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Property price growth six times greater than an ISA

Average UK house prices rose 11% annually to £209,685 – an astonishing rate of growth when compared with the best fixed rate ISA paying 1.85% for one year according to a new report by Sequence.

London’s house prices rose by 21% annually to £461,477 – 11 times the growth of an ISA interest rate whilst London’s sales transactions increased by 20% annually as buyers continued to flock into the market.

UK transactions remained buoyant coming into the New Year, up 18% annually with London now having almost 14 new buyers registering for every new instruction.

Mortgage availability continued to fuel the market, with the number of applications up 15% annually and the number of first time buyer applications rising by 22%.

David Plumtree, Chief Executive at Sequence, owners of 300 branches, including Barnard Marcus, William H Brown and Fox & Sons, comments:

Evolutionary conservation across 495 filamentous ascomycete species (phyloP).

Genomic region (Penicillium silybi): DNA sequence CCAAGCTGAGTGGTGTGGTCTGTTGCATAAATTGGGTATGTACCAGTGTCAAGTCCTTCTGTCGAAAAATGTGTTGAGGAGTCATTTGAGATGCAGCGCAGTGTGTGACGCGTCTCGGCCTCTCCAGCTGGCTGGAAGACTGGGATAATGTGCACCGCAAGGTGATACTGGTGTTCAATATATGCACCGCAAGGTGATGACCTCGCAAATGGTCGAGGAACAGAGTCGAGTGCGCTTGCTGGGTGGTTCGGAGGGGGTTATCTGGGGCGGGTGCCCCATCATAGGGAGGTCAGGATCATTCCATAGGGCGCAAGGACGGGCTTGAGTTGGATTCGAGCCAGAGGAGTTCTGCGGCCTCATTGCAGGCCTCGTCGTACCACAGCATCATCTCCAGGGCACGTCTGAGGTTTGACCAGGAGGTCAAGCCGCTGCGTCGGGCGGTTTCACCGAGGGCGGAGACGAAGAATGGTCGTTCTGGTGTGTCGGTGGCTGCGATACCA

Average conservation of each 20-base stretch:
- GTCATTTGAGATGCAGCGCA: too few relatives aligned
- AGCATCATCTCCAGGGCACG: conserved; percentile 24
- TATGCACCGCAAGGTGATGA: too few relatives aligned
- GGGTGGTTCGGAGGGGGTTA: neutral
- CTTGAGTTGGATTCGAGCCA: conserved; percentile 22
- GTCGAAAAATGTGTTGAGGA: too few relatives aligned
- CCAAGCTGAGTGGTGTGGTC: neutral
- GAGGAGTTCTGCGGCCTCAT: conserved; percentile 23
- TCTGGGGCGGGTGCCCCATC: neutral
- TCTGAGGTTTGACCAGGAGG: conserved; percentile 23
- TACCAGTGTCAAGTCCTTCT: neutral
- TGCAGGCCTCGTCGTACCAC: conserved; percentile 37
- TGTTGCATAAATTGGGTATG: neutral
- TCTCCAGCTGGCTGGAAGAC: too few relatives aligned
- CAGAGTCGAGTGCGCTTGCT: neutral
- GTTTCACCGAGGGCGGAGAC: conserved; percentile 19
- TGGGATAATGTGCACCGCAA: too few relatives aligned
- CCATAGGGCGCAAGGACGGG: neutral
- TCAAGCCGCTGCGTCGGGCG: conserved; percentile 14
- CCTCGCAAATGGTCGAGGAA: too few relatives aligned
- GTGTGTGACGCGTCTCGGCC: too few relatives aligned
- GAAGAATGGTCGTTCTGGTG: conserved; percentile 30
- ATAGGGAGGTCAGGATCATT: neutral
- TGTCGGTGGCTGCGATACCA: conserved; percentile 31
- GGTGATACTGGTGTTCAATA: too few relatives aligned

“The property market shows no sign of slowing in the first quarter of 2014 and with the outstanding rates of annual price growth across the market (up 11% in the UK and 21% in London) it is easy to see why buyers are keen to get a foothold on the ladder. Indeed new buyer registrations grew by over a quarter annually (26%) in the UK and 28% in London.

“The property price growth we are seeing is out performing all other types of investment and is currently 11 times greater than an ISA in London, so anyone with cash in the bank is understandably looking to capitalise on the rising market. Sales transaction levels are rocketing alongside this growth, up 18% annually in the UK and 20% in London. There are now almost eight new buyers (7.7) registering for every new instruction coming onto the market across the UK, 13.9/1 in London, and it is this fierce competition which is underpinning the price growth.

“Lending criteria continues to be very strict with affordability on loans paramount, so a bubble is not being created. However, the supply of new homes remains woefully low and with interest rates now expected to remain at rock bottom until spring 2015, demand will continue to rise, with property prices following suit.”

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